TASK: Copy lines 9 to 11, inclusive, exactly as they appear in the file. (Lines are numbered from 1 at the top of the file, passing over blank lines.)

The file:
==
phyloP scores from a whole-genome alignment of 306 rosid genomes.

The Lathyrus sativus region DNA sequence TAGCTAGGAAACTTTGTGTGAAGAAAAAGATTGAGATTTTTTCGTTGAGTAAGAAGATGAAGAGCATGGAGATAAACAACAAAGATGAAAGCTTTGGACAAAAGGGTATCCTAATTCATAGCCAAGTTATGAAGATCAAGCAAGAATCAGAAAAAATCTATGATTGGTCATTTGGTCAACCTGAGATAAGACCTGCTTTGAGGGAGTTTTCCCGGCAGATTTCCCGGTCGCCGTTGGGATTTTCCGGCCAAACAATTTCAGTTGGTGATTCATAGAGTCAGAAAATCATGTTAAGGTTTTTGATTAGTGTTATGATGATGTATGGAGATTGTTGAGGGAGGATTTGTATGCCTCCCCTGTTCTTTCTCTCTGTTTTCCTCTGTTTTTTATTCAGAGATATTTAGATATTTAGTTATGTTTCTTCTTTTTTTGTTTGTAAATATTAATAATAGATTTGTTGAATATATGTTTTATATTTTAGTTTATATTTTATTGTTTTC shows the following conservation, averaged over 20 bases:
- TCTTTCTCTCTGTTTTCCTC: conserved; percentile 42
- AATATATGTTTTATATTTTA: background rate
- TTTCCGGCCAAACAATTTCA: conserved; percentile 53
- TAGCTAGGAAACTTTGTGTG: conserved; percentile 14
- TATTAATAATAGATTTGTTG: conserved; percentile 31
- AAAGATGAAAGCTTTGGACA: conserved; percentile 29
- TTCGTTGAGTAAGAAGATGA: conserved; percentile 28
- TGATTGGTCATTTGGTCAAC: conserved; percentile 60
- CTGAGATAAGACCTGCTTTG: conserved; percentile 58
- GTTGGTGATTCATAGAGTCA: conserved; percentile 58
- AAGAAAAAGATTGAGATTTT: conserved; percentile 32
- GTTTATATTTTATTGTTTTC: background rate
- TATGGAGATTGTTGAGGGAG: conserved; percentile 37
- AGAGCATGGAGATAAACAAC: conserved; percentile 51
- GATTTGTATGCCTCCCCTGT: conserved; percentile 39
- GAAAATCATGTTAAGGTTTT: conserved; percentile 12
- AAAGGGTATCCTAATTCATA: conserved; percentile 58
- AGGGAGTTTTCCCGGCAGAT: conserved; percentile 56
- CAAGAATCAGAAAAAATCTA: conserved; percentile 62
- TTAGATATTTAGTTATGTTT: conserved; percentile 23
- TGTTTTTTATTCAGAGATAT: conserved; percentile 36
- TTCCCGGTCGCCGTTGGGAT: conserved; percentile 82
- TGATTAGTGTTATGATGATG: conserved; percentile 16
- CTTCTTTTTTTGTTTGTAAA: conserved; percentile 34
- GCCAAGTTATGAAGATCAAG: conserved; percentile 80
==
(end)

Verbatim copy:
- TTCGTTGAGTAAGAAGATGA: conserved; percentile 28
- TGATTGGTCATTTGGTCAAC: conserved; percentile 60
- CTGAGATAAGACCTGCTTTG: conserved; percentile 58